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THE NATIVE PLANTS GUIDE
PHYSIOGRAPHIC REGIONS OF CHESAPEAKE WATERSHED
  • MOUNTIAN
  • PIEDMONT
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Rhododendron maximum

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great laurel, rosebay rhododendron

Family: Ericaceae

Regions: Mountain, Piedmont

States: DC, MD, NY, PA, VA, WV

Plant Types: Medium Shrub, Small/Medium Tree (Understory)

Height: 15 - 20ft; Spread: 10 - 15ft

Flower Color: white, pink

Fruit: Capsule; tan to red

Sun Exposure: Partial Sun, Shade

Soil Texture: Loamy

Soil Moisture: Moist, Wet

Blooms: May - August

Fall Color: evergreen

Habitat: cool mountain slopes, moist woods, sheltered coves and ravines, along creeks

Notes: needs space; may form dense thicket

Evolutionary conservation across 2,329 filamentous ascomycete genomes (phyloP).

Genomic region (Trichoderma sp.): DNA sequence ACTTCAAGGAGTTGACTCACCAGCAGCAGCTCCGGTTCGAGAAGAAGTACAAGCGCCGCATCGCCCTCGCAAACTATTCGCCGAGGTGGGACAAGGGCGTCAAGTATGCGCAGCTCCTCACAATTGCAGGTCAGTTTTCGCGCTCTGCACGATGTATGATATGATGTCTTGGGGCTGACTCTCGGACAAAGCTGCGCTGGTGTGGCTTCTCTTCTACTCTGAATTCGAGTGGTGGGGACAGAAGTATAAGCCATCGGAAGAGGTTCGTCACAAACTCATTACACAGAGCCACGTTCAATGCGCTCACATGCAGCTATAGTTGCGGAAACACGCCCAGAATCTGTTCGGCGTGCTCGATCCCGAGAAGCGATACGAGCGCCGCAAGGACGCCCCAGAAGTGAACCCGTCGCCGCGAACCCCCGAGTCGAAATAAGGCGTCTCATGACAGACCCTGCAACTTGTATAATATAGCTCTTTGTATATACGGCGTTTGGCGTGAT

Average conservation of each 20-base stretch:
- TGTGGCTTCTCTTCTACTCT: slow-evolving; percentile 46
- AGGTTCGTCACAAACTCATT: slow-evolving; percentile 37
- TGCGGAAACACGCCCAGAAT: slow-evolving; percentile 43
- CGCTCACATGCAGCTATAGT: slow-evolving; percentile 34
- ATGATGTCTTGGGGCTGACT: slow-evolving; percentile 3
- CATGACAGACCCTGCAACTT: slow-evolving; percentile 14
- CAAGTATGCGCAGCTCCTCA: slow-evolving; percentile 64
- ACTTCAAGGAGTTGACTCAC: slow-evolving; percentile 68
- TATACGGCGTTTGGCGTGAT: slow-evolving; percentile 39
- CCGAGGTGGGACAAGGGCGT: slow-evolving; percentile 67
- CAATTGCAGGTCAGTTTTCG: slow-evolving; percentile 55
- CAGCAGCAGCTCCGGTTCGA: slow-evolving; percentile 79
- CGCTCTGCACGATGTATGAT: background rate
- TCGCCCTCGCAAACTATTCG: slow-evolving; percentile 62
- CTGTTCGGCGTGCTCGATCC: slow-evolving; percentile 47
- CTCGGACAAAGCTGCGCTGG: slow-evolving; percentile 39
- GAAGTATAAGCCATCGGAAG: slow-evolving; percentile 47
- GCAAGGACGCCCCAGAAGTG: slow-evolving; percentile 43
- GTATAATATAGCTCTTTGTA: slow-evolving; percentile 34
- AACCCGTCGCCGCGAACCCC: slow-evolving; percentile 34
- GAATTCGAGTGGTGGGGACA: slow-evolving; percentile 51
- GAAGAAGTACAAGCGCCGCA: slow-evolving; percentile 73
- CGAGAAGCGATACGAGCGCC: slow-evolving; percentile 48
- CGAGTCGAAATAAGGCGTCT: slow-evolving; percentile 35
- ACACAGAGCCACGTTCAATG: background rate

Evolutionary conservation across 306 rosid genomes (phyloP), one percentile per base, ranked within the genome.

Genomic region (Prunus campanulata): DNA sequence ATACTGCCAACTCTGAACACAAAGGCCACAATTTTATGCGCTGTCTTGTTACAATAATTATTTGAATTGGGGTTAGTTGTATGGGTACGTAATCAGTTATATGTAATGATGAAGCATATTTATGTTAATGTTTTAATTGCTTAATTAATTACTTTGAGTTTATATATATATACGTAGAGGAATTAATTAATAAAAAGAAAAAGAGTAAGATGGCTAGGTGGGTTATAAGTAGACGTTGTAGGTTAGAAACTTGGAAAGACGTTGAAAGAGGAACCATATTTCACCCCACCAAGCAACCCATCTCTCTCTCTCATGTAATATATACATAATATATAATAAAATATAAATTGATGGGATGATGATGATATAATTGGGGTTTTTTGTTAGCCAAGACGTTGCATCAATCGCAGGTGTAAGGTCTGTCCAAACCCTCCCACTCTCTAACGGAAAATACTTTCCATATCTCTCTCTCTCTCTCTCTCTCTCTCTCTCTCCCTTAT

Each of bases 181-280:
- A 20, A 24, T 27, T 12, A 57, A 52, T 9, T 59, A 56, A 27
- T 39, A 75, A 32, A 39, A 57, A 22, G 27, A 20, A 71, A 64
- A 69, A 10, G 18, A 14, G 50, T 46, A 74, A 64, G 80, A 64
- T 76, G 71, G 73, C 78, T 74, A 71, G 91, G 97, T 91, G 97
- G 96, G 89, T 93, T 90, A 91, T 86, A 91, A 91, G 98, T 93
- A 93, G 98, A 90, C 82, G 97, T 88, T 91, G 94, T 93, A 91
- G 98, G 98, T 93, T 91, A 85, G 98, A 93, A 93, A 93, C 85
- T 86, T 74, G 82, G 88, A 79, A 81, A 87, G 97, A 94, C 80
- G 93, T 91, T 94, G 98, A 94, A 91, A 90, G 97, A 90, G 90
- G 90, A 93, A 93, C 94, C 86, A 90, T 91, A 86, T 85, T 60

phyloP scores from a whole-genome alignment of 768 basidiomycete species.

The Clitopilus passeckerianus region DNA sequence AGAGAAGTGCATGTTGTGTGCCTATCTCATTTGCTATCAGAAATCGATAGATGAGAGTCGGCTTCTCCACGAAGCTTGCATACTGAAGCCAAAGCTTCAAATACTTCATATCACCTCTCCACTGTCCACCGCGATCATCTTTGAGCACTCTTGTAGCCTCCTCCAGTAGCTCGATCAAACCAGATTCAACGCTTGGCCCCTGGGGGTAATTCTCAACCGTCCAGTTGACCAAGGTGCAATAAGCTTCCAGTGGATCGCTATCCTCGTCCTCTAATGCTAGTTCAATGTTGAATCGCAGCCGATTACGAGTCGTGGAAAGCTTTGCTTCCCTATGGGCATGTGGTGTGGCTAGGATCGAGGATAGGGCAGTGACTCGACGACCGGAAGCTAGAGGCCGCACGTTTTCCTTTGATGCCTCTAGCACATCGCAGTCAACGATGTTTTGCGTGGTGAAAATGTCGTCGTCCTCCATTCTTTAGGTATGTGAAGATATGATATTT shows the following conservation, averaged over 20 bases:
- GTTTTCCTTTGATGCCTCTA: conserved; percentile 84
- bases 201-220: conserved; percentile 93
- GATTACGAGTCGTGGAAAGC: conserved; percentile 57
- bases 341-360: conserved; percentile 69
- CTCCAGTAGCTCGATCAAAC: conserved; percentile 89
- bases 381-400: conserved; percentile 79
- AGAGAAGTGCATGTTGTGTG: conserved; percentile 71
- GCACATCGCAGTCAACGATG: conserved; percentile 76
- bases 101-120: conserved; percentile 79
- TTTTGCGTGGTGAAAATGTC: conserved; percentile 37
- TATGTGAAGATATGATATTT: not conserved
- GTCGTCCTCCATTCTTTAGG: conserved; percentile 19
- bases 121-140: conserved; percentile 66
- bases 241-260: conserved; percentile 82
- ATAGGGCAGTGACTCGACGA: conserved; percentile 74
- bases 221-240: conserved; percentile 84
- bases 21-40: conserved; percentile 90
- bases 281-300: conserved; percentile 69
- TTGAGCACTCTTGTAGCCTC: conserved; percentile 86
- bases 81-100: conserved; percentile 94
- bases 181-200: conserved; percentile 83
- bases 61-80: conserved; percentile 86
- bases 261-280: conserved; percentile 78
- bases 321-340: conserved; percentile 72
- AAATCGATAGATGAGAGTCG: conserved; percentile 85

WHY NATIVES

Rain washes chemicals and fertilizers into our streams, rivers and, ultimately, the Chesapeake Bay. Once in our waterways, these pollutants fuel the growth of excess algae, which clouds the water and threatens the health of fish, crabs and the entire Chesapeake Bay.

One of the easiest ways for us to reduce our pollution contribution to the Chesapeake Bay is to replace some of our lawn and typical landscapes with native plants. Native plants have occurred in our region for hundreds of years and are accustomed to local sun, soil, and climate.

By picking native plants that suit local conditions, you can reduce or eliminate the need for fertilizers, pesticides and watering. This also saves time and money. Native plants also provide food and cover for local wildlife like butterflies, birds, frogs, turtle and small mammals.

You can find native plants with the same shape, color, size or other characteristics as some of your favorite non-native plants to create attractive and more natural landscapes right in your own yard.

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